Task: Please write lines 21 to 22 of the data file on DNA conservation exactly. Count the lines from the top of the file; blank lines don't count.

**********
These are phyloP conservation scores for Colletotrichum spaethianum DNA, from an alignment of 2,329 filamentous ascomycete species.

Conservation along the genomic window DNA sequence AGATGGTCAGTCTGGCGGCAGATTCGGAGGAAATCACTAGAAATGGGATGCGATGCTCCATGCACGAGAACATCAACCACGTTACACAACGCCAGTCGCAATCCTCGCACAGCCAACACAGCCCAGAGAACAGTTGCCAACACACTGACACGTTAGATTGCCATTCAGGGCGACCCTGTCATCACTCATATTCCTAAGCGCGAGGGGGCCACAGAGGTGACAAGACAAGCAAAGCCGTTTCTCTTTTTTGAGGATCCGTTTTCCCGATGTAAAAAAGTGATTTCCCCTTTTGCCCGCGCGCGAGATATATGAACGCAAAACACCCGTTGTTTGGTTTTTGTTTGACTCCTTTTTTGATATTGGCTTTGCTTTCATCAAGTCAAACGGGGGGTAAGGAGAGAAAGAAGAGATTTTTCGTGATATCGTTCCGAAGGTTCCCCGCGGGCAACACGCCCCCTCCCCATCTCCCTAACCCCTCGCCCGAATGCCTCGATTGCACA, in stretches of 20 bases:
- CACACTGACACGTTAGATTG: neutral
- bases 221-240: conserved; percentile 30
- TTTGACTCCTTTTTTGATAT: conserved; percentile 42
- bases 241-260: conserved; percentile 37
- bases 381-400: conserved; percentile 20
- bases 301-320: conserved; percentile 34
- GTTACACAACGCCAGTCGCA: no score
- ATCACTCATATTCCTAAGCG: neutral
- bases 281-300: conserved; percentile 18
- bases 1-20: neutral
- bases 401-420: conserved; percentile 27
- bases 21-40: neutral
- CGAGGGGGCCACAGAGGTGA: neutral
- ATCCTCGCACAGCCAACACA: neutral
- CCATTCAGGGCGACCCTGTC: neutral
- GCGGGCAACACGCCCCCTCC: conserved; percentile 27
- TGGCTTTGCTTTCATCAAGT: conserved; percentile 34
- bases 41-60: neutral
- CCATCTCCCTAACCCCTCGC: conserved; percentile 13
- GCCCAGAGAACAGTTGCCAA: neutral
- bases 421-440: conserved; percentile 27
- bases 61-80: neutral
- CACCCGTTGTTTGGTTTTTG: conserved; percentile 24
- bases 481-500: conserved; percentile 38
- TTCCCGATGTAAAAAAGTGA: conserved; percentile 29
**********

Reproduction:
- CCATCTCCCTAACCCCTCGC: conserved; percentile 13
- GCCCAGAGAACAGTTGCCAA: neutral